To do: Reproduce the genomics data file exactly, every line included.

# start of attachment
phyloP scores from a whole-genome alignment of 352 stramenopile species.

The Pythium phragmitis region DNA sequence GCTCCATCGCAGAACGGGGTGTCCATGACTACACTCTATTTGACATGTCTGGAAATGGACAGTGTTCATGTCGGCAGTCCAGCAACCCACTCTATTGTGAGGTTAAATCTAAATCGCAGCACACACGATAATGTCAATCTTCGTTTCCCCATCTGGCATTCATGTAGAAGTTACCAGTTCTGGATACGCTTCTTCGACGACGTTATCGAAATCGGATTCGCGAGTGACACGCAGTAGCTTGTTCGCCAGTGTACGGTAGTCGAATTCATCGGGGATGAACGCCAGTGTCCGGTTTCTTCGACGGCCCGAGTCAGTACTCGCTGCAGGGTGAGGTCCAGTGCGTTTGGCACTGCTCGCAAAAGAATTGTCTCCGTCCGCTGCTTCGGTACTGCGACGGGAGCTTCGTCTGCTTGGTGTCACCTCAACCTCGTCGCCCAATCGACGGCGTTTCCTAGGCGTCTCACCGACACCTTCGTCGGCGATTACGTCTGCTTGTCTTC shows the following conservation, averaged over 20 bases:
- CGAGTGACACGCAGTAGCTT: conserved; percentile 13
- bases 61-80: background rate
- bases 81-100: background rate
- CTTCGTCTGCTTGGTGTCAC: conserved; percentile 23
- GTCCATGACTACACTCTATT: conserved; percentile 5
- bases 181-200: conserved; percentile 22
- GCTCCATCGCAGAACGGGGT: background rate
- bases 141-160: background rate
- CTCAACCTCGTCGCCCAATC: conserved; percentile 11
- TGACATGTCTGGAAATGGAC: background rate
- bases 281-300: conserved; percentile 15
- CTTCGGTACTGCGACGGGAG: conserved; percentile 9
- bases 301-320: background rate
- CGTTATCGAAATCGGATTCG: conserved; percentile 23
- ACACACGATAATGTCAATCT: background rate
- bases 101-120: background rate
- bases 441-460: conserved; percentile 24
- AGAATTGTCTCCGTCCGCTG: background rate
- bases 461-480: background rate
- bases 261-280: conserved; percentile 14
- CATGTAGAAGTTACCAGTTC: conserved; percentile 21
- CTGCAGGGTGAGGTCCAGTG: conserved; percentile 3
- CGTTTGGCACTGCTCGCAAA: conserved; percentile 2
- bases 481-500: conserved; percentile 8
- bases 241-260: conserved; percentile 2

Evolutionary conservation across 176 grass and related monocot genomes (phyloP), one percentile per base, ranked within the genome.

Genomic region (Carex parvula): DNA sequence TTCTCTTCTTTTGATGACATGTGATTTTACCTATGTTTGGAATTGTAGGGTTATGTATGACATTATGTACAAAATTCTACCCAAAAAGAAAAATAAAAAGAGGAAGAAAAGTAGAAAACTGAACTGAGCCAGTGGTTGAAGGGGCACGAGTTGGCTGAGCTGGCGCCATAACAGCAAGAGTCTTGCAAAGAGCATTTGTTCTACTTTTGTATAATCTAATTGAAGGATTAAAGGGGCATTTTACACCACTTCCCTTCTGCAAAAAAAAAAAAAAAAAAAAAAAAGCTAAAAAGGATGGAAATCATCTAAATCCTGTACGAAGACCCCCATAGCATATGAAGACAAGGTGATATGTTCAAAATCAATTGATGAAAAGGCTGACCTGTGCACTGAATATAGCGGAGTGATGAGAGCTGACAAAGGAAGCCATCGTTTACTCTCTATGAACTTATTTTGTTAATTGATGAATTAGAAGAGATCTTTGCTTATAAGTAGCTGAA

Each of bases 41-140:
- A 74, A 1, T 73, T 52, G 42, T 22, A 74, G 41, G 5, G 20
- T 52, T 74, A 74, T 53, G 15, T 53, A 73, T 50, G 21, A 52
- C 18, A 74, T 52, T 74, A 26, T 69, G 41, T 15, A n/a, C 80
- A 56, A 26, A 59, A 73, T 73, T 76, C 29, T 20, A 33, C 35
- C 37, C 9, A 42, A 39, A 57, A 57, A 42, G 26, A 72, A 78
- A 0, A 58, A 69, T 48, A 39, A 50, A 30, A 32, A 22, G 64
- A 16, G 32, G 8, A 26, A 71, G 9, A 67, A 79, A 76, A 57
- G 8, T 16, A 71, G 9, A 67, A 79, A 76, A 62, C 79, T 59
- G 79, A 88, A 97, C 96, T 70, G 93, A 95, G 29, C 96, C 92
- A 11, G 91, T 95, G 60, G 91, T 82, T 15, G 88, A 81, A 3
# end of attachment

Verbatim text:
phyloP scores from a whole-genome alignment of 352 stramenopile species.

The Pythium phragmitis region DNA sequence GCTCCATCGCAGAACGGGGTGTCCATGACTACACTCTATTTGACATGTCTGGAAATGGACAGTGTTCATGTCGGCAGTCCAGCAACCCACTCTATTGTGAGGTTAAATCTAAATCGCAGCACACACGATAATGTCAATCTTCGTTTCCCCATCTGGCATTCATGTAGAAGTTACCAGTTCTGGATACGCTTCTTCGACGACGTTATCGAAATCGGATTCGCGAGTGACACGCAGTAGCTTGTTCGCCAGTGTACGGTAGTCGAATTCATCGGGGATGAACGCCAGTGTCCGGTTTCTTCGACGGCCCGAGTCAGTACTCGCTGCAGGGTGAGGTCCAGTGCGTTTGGCACTGCTCGCAAAAGAATTGTCTCCGTCCGCTGCTTCGGTACTGCGACGGGAGCTTCGTCTGCTTGGTGTCACCTCAACCTCGTCGCCCAATCGACGGCGTTTCCTAGGCGTCTCACCGACACCTTCGTCGGCGATTACGTCTGCTTGTCTTC shows the following conservation, averaged over 20 bases:
- CGAGTGACACGCAGTAGCTT: conserved; percentile 13
- bases 61-80: background rate
- bases 81-100: background rate
- CTTCGTCTGCTTGGTGTCAC: conserved; percentile 23
- GTCCATGACTACACTCTATT: conserved; percentile 5
- bases 181-200: conserved; percentile 22
- GCTCCATCGCAGAACGGGGT: background rate
- bases 141-160: background rate
- CTCAACCTCGTCGCCCAATC: conserved; percentile 11
- TGACATGTCTGGAAATGGAC: background rate
- bases 281-300: conserved; percentile 15
- CTTCGGTACTGCGACGGGAG: conserved; percentile 9
- bases 301-320: background rate
- CGTTATCGAAATCGGATTCG: conserved; percentile 23
- ACACACGATAATGTCAATCT: background rate
- bases 101-120: background rate
- bases 441-460: conserved; percentile 24
- AGAATTGTCTCCGTCCGCTG: background rate
- bases 461-480: background rate
- bases 261-280: conserved; percentile 14
- CATGTAGAAGTTACCAGTTC: conserved; percentile 21
- CTGCAGGGTGAGGTCCAGTG: conserved; percentile 3
- CGTTTGGCACTGCTCGCAAA: conserved; percentile 2
- bases 481-500: conserved; percentile 8
- bases 241-260: conserved; percentile 2

Evolutionary conservation across 176 grass and related monocot genomes (phyloP), one percentile per base, ranked within the genome.

Genomic region (Carex parvula): DNA sequence TTCTCTTCTTTTGATGACATGTGATTTTACCTATGTTTGGAATTGTAGGGTTATGTATGACATTATGTACAAAATTCTACCCAAAAAGAAAAATAAAAAGAGGAAGAAAAGTAGAAAACTGAACTGAGCCAGTGGTTGAAGGGGCACGAGTTGGCTGAGCTGGCGCCATAACAGCAAGAGTCTTGCAAAGAGCATTTGTTCTACTTTTGTATAATCTAATTGAAGGATTAAAGGGGCATTTTACACCACTTCCCTTCTGCAAAAAAAAAAAAAAAAAAAAAAAAGCTAAAAAGGATGGAAATCATCTAAATCCTGTACGAAGACCCCCATAGCATATGAAGACAAGGTGATATGTTCAAAATCAATTGATGAAAAGGCTGACCTGTGCACTGAATATAGCGGAGTGATGAGAGCTGACAAAGGAAGCCATCGTTTACTCTCTATGAACTTATTTTGTTAATTGATGAATTAGAAGAGATCTTTGCTTATAAGTAGCTGAA

Each of bases 41-140:
- A 74, A 1, T 73, T 52, G 42, T 22, A 74, G 41, G 5, G 20
- T 52, T 74, A 74, T 53, G 15, T 53, A 73, T 50, G 21, A 52
- C 18, A 74, T 52, T 74, A 26, T 69, G 41, T 15, A n/a, C 80
- A 56, A 26, A 59, A 73, T 73, T 76, C 29, T 20, A 33, C 35
- C 37, C 9, A 42, A 39, A 57, A 57, A 42, G 26, A 72, A 78
- A 0, A 58, A 69, T 48, A 39, A 50, A 30, A 32, A 22, G 64
- A 16, G 32, G 8, A 26, A 71, G 9, A 67, A 79, A 76, A 57
- G 8, T 16, A 71, G 9, A 67, A 79, A 76, A 62, C 79, T 59
- G 79, A 88, A 97, C 96, T 70, G 93, A 95, G 29, C 96, C 92
- A 11, G 91, T 95, G 60, G 91, T 82, T 15, G 88, A 81, A 3